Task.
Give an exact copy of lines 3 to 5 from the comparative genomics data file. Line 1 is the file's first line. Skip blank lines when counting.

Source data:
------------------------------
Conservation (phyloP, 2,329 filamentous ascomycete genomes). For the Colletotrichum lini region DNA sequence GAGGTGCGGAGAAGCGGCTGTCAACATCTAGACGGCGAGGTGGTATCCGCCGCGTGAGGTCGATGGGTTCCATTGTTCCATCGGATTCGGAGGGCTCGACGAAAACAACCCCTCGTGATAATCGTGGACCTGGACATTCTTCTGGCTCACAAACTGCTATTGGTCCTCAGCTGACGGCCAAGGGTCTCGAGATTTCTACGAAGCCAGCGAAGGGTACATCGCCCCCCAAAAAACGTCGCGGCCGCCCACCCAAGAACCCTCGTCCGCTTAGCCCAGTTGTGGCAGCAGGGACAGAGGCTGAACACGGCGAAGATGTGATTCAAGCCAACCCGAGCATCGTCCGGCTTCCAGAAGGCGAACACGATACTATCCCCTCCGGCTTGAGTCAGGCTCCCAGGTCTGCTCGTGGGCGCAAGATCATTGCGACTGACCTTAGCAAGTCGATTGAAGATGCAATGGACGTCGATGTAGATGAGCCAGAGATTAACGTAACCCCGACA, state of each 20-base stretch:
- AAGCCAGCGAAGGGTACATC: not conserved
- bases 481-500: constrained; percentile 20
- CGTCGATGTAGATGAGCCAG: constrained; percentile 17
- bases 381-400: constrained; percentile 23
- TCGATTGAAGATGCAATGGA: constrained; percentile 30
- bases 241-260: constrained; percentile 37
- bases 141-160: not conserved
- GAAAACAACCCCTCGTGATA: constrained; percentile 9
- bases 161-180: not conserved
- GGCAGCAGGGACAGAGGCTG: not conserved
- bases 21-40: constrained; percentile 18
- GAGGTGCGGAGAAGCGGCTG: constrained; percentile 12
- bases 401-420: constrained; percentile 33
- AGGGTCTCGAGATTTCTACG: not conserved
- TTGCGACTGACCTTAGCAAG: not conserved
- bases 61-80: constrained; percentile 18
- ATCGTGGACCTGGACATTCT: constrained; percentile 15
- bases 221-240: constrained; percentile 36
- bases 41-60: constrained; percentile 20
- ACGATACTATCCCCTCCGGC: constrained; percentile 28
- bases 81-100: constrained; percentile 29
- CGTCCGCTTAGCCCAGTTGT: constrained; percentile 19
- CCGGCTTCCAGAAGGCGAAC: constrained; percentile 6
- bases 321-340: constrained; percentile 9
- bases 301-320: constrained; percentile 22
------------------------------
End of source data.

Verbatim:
- bases 481-500: constrained; percentile 20
- CGTCGATGTAGATGAGCCAG: constrained; percentile 17
- bases 381-400: constrained; percentile 23